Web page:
The ancient Romans believed that the empire would last forever, so they built things to last a long, long time.
The Romans invented an incredible building material called concrete. They used it to build the dome of the Pantheon, which even today is still one of the largest single-span domes in the world. The also used concrete to build the Colosseum, the Circus Maximus, and even an underwater port facility at Caesarea (in Israel).
One of the greatest feats of Roman engineers were the Roman roads. These roads were used to connect all parts of the empire to Rome itself. They built thousands of miles of roads. People still used these roads until the onset of the automobile which were too big to use them. So modern road builders simply widened them a little, covered them with asphalt, and continued to use them as a road bed.
The Romans had another great idea - milestones. A milestone is a large stone marker placed along the side of the road that gave the distance to the nearest city, when that section road was built and who paid for that section of road.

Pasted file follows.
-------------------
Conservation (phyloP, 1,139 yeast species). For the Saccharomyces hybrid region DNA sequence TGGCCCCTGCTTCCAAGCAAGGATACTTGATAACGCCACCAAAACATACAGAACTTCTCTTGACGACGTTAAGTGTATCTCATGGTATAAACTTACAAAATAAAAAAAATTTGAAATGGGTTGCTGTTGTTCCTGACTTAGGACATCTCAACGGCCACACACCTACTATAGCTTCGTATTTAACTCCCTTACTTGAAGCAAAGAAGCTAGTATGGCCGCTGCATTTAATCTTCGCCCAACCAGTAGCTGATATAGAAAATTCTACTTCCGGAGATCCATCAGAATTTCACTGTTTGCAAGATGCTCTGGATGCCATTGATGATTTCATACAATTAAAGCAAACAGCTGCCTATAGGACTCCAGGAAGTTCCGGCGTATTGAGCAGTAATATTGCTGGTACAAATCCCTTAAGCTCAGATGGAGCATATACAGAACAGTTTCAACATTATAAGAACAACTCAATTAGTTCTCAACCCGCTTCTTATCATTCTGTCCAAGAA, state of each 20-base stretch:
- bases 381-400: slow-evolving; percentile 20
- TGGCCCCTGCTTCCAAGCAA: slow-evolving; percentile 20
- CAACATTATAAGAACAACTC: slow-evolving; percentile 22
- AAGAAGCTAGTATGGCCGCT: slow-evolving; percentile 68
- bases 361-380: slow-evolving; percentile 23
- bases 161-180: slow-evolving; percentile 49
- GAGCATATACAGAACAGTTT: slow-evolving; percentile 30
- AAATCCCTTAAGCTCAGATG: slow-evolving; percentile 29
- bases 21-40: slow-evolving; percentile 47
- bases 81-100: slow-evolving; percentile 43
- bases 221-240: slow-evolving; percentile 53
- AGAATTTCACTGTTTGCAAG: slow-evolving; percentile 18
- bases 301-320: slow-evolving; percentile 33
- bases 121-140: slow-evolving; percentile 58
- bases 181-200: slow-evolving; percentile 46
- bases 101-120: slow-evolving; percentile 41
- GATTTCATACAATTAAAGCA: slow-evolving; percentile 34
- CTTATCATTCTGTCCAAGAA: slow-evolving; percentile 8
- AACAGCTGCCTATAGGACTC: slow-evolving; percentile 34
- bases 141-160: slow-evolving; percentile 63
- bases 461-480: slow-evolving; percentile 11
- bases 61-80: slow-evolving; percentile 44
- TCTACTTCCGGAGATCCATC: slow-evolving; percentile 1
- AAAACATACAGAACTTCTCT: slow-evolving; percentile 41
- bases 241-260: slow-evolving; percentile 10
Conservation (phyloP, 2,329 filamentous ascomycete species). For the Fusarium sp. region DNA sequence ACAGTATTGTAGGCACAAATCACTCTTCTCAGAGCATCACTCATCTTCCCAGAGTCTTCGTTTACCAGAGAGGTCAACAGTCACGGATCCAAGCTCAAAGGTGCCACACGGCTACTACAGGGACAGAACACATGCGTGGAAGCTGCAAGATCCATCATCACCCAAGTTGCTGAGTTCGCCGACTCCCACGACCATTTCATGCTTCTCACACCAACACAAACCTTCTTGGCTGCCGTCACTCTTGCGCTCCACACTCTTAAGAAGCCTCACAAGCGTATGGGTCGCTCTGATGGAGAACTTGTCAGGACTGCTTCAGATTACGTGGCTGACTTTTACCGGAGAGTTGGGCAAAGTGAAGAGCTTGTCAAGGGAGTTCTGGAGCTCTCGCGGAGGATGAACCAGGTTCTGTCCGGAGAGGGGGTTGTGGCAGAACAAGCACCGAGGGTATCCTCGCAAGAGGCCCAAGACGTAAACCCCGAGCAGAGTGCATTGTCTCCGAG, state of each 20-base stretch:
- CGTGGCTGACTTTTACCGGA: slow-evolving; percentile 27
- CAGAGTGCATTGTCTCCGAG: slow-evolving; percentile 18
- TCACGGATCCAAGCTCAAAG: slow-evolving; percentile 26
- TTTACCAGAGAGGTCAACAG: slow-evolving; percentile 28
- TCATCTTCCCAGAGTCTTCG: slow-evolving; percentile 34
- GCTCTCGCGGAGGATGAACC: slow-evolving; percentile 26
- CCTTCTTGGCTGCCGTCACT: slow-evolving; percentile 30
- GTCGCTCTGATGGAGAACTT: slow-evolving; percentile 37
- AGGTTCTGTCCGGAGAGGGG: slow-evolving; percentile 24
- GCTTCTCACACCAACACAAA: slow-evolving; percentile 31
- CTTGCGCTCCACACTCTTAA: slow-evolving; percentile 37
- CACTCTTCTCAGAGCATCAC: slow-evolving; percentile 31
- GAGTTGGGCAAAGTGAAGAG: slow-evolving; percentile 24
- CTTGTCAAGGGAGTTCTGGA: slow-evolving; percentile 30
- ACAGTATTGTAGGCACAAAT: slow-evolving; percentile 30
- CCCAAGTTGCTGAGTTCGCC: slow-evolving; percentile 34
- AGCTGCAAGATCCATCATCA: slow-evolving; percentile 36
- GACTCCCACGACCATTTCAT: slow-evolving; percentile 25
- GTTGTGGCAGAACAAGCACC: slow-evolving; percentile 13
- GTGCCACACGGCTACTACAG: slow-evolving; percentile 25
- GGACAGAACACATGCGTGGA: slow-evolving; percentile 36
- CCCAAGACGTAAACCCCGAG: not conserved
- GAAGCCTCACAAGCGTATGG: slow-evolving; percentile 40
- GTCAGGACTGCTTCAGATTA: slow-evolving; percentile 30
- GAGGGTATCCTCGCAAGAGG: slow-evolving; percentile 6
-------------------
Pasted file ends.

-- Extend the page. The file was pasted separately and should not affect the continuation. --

One of the most impressive feats of Roman engineering were the Aqueducts. For drinking, irrigation, and yes even for the public baths, the Romans needed fresh water. As they grew, the Roman cities became too big to get water from wells or even nearby lakes or streams, so the Romans built a way to get water to flow from large lakes and river to their cities. These were the Roman aqueducts.
Generally, the Romans built their aqueducts and laid the pipe to carry water underground just like we do today. But, sometimes to keep the pipe level (with just a small drop down to keep the water flowing) they had to build aboveground. When they had to cross a valley they built on arches to carry the pipe.
The whole project was massive. The Romans had to mine the lead to make the pipes in Spain, build roads to transport the lead, make the pipes, transport the pipes, build the trench or arches to put the pipe in, and do the surveying to make sure the pipe was positioned with just the right amount of angle or drop to keep the water flowing at a useable and practical amount.
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